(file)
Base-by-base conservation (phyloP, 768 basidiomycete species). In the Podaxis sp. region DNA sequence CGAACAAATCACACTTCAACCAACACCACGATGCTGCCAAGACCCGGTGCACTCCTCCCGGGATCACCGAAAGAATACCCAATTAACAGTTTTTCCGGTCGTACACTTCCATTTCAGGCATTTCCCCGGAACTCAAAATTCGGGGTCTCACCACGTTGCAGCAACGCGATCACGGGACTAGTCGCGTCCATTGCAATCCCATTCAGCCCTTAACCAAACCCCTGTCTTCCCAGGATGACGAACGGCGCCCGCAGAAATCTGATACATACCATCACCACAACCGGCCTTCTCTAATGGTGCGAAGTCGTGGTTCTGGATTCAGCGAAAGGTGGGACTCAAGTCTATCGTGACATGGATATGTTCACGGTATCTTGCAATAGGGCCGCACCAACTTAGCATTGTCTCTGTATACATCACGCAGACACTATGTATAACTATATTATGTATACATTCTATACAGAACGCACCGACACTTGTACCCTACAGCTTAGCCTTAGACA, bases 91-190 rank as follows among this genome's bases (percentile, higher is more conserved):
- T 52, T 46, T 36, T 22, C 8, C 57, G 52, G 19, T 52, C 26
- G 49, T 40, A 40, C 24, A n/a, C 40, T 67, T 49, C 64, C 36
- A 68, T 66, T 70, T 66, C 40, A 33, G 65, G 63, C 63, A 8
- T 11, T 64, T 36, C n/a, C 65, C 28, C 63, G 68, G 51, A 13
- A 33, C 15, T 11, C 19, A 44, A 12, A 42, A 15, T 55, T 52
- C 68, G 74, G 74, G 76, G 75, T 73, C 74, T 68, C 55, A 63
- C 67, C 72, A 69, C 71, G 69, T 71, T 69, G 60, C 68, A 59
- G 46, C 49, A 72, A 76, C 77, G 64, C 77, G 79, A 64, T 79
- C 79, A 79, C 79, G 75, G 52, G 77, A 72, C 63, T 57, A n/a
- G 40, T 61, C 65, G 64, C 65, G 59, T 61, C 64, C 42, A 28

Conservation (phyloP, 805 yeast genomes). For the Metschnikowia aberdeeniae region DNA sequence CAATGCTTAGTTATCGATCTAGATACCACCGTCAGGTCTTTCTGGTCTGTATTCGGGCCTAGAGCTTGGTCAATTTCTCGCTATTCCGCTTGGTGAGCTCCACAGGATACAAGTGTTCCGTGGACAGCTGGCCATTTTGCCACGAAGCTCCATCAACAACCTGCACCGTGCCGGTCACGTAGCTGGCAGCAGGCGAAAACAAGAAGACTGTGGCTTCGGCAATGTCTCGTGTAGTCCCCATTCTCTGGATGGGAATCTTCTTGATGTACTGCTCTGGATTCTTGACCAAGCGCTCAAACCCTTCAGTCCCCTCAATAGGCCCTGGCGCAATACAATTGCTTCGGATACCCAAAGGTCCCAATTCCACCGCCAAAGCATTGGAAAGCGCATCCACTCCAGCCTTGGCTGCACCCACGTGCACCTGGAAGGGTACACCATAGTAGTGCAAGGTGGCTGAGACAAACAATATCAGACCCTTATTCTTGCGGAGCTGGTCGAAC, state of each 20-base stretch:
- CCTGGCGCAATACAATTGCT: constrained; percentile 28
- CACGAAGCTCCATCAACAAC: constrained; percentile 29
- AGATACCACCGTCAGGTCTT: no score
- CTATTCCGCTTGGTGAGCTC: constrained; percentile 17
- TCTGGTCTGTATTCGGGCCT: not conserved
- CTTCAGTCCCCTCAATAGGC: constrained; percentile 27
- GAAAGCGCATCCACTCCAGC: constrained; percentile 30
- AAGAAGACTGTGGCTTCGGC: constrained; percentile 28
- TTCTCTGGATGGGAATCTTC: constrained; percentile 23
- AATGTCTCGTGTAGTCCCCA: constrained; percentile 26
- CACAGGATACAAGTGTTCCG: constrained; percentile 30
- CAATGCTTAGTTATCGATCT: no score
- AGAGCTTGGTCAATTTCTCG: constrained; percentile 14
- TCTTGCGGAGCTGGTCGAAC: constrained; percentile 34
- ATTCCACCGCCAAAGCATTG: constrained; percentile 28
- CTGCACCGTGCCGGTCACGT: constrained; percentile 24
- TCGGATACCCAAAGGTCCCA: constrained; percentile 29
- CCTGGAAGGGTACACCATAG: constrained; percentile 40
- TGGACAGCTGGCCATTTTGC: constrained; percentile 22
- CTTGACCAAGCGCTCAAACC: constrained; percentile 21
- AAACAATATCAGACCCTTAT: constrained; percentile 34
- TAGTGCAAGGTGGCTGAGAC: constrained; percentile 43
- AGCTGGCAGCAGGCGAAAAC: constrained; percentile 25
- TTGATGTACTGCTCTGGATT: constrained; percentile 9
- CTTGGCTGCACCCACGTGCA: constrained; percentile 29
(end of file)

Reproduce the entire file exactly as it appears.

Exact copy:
Base-by-base conservation (phyloP, 768 basidiomycete species). In the Podaxis sp. region DNA sequence CGAACAAATCACACTTCAACCAACACCACGATGCTGCCAAGACCCGGTGCACTCCTCCCGGGATCACCGAAAGAATACCCAATTAACAGTTTTTCCGGTCGTACACTTCCATTTCAGGCATTTCCCCGGAACTCAAAATTCGGGGTCTCACCACGTTGCAGCAACGCGATCACGGGACTAGTCGCGTCCATTGCAATCCCATTCAGCCCTTAACCAAACCCCTGTCTTCCCAGGATGACGAACGGCGCCCGCAGAAATCTGATACATACCATCACCACAACCGGCCTTCTCTAATGGTGCGAAGTCGTGGTTCTGGATTCAGCGAAAGGTGGGACTCAAGTCTATCGTGACATGGATATGTTCACGGTATCTTGCAATAGGGCCGCACCAACTTAGCATTGTCTCTGTATACATCACGCAGACACTATGTATAACTATATTATGTATACATTCTATACAGAACGCACCGACACTTGTACCCTACAGCTTAGCCTTAGACA, bases 91-190 rank as follows among this genome's bases (percentile, higher is more conserved):
- T 52, T 46, T 36, T 22, C 8, C 57, G 52, G 19, T 52, C 26
- G 49, T 40, A 40, C 24, A n/a, C 40, T 67, T 49, C 64, C 36
- A 68, T 66, T 70, T 66, C 40, A 33, G 65, G 63, C 63, A 8
- T 11, T 64, T 36, C n/a, C 65, C 28, C 63, G 68, G 51, A 13
- A 33, C 15, T 11, C 19, A 44, A 12, A 42, A 15, T 55, T 52
- C 68, G 74, G 74, G 76, G 75, T 73, C 74, T 68, C 55, A 63
- C 67, C 72, A 69, C 71, G 69, T 71, T 69, G 60, C 68, A 59
- G 46, C 49, A 72, A 76, C 77, G 64, C 77, G 79, A 64, T 79
- C 79, A 79, C 79, G 75, G 52, G 77, A 72, C 63, T 57, A n/a
- G 40, T 61, C 65, G 64, C 65, G 59, T 61, C 64, C 42, A 28

Conservation (phyloP, 805 yeast genomes). For the Metschnikowia aberdeeniae region DNA sequence CAATGCTTAGTTATCGATCTAGATACCACCGTCAGGTCTTTCTGGTCTGTATTCGGGCCTAGAGCTTGGTCAATTTCTCGCTATTCCGCTTGGTGAGCTCCACAGGATACAAGTGTTCCGTGGACAGCTGGCCATTTTGCCACGAAGCTCCATCAACAACCTGCACCGTGCCGGTCACGTAGCTGGCAGCAGGCGAAAACAAGAAGACTGTGGCTTCGGCAATGTCTCGTGTAGTCCCCATTCTCTGGATGGGAATCTTCTTGATGTACTGCTCTGGATTCTTGACCAAGCGCTCAAACCCTTCAGTCCCCTCAATAGGCCCTGGCGCAATACAATTGCTTCGGATACCCAAAGGTCCCAATTCCACCGCCAAAGCATTGGAAAGCGCATCCACTCCAGCCTTGGCTGCACCCACGTGCACCTGGAAGGGTACACCATAGTAGTGCAAGGTGGCTGAGACAAACAATATCAGACCCTTATTCTTGCGGAGCTGGTCGAAC, state of each 20-base stretch:
- CCTGGCGCAATACAATTGCT: constrained; percentile 28
- CACGAAGCTCCATCAACAAC: constrained; percentile 29
- AGATACCACCGTCAGGTCTT: no score
- CTATTCCGCTTGGTGAGCTC: constrained; percentile 17
- TCTGGTCTGTATTCGGGCCT: not conserved
- CTTCAGTCCCCTCAATAGGC: constrained; percentile 27
- GAAAGCGCATCCACTCCAGC: constrained; percentile 30
- AAGAAGACTGTGGCTTCGGC: constrained; percentile 28
- TTCTCTGGATGGGAATCTTC: constrained; percentile 23
- AATGTCTCGTGTAGTCCCCA: constrained; percentile 26
- CACAGGATACAAGTGTTCCG: constrained; percentile 30
- CAATGCTTAGTTATCGATCT: no score
- AGAGCTTGGTCAATTTCTCG: constrained; percentile 14
- TCTTGCGGAGCTGGTCGAAC: constrained; percentile 34
- ATTCCACCGCCAAAGCATTG: constrained; percentile 28
- CTGCACCGTGCCGGTCACGT: constrained; percentile 24
- TCGGATACCCAAAGGTCCCA: constrained; percentile 29
- CCTGGAAGGGTACACCATAG: constrained; percentile 40
- TGGACAGCTGGCCATTTTGC: constrained; percentile 22
- CTTGACCAAGCGCTCAAACC: constrained; percentile 21
- AAACAATATCAGACCCTTAT: constrained; percentile 34
- TAGTGCAAGGTGGCTGAGAC: constrained; percentile 43
- AGCTGGCAGCAGGCGAAAAC: constrained; percentile 25
- TTGATGTACTGCTCTGGATT: constrained; percentile 9
- CTTGGCTGCACCCACGTGCA: constrained; percentile 29